Hertel says the work started by Sullivan and Ruggie is an essential part of what students learn about business, human rights, and responsible business practice. Students follow the development of a new product from its design through its manufacture, distribution, and recycling, and then track how companies follow compliance guidelines for environmental concerns, treatment of workers by manufacturers, and the impact of the business on the local community.

“Our class equips students very much in the spirit of Sullivan or Ruggie at going above and beyond the minimum threshold for doing well by doing good,” says Hertel. “We’re looking at how to bring a whole new set of actors into this conversation around social responsibility, corporate social responsibility, business, and human rights. Typically, a lot of the conversation in that area has been in the domain of law, so colleagues in the School of Law or the School of Business would have been the natural go-to colleagues. But engineers are intimately involved in the design, fabrication, manufacturing, production, and end use. Part of what is exciting for me about doing this work now with colleagues in engineering is you’re bringing in a whole new set of actors into this conversation around responsible business practices.”

Everyone in the class is a consumer, so we’re giving them more choices. They’ve got the skill set to do that. — Allison MacKay

Students enrolled in Assessment for Human Rights & Sustainability are from a wide range of disciplines, ranging from various fields of engineering – mechanical, civil, environmental, manufacturing, etc. – as well as an array of the humanities, social sciences, and natural sciences.

“What’s been extraordinary has been watching the dynamism of these groups of students who have never worked either across divides within the social sciences and humanities and engineering or even across sub-fields in engineering,” Hertel says. “We intentionally set up groups to do company audits, assessments of company practices.”

MacKay says undergraduate engineering students who have been attracted to the class because of an interest in sustainability begin to think about those issues within the context of their future work as they learn about companies they study. During the semester, students send her links to news stories.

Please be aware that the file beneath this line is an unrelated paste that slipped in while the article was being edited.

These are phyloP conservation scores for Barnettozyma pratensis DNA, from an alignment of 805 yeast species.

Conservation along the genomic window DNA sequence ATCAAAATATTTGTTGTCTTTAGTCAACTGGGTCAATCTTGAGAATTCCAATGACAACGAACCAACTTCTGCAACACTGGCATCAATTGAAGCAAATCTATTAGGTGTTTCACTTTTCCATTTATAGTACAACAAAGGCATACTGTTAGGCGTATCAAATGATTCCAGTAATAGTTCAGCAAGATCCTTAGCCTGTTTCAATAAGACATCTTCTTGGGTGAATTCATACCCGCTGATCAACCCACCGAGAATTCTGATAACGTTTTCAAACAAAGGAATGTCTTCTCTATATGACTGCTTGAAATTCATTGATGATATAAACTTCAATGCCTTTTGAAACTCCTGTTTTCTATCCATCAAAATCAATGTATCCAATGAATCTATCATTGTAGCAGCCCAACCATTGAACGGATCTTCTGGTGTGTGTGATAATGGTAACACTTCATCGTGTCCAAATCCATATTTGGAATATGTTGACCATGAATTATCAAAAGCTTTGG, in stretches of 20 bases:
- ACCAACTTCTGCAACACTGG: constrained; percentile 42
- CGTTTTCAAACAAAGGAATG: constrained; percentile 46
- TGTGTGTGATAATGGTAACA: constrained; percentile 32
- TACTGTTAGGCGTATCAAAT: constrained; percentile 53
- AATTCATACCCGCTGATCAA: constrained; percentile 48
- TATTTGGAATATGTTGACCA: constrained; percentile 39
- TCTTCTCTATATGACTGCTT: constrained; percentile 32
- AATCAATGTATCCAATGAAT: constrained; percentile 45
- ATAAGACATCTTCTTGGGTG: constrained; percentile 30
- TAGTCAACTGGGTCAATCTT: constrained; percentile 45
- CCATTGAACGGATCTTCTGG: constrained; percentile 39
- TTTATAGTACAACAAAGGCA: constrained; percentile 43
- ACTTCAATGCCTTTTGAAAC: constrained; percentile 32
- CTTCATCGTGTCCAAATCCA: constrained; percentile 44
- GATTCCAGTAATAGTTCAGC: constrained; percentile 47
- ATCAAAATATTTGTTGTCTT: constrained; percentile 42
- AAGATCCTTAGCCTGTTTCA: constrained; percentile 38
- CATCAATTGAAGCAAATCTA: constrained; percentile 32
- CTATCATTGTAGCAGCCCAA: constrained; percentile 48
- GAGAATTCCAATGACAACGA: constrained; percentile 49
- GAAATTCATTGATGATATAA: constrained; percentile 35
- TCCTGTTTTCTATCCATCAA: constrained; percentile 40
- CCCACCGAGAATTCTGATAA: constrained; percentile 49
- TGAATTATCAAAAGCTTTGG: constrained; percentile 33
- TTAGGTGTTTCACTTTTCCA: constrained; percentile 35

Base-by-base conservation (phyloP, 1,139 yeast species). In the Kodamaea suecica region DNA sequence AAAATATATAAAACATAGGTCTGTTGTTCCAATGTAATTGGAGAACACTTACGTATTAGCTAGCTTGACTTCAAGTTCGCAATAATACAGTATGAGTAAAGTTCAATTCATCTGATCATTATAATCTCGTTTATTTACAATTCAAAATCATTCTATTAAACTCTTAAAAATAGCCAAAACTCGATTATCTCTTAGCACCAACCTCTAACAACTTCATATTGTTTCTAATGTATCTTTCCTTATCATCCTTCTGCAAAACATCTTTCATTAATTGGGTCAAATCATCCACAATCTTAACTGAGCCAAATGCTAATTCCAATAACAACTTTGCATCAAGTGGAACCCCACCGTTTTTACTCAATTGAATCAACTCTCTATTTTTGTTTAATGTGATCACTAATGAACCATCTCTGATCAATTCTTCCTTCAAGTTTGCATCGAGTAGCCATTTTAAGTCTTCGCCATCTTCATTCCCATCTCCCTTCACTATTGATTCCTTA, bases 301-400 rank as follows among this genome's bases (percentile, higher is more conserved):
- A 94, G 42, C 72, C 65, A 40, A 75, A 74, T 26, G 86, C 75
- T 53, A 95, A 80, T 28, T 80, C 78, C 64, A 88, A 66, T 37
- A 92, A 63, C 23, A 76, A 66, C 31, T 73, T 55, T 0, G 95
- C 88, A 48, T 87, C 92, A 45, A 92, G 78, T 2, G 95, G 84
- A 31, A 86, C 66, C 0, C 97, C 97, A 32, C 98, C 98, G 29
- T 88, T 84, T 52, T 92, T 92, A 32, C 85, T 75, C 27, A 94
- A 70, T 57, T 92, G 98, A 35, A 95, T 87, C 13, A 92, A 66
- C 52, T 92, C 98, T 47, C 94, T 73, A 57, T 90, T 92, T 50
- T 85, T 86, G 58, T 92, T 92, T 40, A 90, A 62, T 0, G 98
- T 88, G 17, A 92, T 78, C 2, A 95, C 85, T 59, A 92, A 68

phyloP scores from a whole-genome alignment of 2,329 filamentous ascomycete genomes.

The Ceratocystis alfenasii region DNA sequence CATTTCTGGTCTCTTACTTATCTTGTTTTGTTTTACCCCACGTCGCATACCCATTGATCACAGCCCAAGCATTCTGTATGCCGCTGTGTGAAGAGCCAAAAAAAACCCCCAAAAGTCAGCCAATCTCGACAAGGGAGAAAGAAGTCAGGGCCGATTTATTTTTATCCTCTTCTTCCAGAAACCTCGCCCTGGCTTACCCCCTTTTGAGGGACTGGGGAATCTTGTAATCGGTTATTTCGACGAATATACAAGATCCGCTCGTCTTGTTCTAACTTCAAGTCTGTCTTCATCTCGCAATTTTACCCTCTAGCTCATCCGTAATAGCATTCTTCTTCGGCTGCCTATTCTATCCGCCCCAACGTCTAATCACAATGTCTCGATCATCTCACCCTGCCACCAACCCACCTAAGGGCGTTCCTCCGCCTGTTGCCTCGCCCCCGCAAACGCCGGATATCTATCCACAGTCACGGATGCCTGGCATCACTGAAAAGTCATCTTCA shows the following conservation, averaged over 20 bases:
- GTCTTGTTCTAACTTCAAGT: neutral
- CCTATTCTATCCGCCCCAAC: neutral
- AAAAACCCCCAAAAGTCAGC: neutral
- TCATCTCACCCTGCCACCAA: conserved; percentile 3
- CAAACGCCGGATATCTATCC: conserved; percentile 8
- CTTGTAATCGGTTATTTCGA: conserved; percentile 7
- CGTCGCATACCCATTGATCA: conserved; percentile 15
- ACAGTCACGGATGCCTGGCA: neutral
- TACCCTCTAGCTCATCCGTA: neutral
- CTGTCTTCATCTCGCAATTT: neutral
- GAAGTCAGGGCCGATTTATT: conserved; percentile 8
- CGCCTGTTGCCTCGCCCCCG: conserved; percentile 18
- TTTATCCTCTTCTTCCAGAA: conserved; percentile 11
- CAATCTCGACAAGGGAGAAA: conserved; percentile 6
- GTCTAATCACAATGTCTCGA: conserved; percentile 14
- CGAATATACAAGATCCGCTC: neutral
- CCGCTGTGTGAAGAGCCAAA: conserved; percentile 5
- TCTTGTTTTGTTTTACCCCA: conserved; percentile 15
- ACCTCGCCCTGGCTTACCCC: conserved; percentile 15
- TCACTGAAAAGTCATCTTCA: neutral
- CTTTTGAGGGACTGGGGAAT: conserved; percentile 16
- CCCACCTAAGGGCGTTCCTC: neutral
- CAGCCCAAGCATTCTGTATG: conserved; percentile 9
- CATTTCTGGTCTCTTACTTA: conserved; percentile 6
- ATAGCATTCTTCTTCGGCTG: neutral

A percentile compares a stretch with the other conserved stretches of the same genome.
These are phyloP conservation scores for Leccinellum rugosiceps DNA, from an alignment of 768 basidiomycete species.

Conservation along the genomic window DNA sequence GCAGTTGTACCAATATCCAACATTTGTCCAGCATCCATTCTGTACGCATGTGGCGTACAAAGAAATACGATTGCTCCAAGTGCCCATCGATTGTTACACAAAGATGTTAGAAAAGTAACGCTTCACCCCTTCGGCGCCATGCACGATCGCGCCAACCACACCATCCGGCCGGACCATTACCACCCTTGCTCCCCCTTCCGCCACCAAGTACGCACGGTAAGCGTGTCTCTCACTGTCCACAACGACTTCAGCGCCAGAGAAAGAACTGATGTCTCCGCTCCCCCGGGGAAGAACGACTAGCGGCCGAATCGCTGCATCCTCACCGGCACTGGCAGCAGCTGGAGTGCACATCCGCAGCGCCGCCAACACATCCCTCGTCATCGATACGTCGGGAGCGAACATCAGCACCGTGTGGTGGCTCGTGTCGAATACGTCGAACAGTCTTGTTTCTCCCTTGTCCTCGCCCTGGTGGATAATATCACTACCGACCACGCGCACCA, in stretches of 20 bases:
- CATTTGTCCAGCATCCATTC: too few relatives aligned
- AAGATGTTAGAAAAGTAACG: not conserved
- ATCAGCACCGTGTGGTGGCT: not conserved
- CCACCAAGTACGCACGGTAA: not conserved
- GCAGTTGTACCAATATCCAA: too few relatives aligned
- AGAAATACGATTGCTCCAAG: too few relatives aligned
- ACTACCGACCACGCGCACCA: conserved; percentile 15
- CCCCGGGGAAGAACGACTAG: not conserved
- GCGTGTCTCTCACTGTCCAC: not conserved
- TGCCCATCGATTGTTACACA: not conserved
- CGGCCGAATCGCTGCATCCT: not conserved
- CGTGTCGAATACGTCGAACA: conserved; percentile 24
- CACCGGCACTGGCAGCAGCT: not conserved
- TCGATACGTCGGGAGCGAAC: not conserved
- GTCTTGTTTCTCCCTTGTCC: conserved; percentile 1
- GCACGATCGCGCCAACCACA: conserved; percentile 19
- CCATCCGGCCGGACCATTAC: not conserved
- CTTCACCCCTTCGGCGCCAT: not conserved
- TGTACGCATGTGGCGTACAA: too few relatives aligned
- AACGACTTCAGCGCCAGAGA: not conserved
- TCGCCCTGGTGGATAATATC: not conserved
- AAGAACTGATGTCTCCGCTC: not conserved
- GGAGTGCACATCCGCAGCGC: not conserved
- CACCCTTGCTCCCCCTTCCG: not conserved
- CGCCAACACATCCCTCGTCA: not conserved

“They’re clearly thinking about things outside the classroom. That’s been a great experience as an instructor,” MacKay says. “The students ultimately work as a group to see how a company stands. They can be quite critical at that point. Some had chosen a company because they knew somebody who worked there or were enamored of a product, but their thinking changes sometimes. Everyone in the class is a consumer, so we’re giving them more choices. They’ve got the skill set to do that right now.”

Real World Data

The audit and assessment of business practices is not a hypothetical exercise. Students use data from the Business and Human Rights Resource Centre, an independent, London-based nonprofit organization with researchers around the world focused on advancing human rights in business. The group’s database includes reports on the human rights records of more than 7,000 companies written by both the companies and civic groups. The information is available free of charge online. It is the same information source Hertel utilized for her forthcoming book Tethered Fates: Companies, Communities and Rights at Stake, scheduled for publication next year by Oxford University Press.

Hertel’s research also took her to the Dominican Republic, where apparel and other UConn-branded products are made and where she spoke with local workers and members of the community, seeking ideas on how companies can fulfill human rights and sustainability goals.

“Some of the best ideas for ways that the community could benefit from the business being there even indirectly were generated by folks who lived in the shadow of the factory but didn’t work there,” she says. Some of the ideas included using load-sharing solar panels to replace poor power infrastructure to supply electricity to factories to also generate electricity for a community center, or creating a footbridge across a five-lane highway for workers to use as they go to work that also could be used by the rest of the community for safe travel.

“This idea of social and environmental sustainability was really well articulated by folks with modest education and often very humble means in extremely profound and sophisticated ways,” adds Hertel. “Learning to listen is a big part of making an impact in this area.”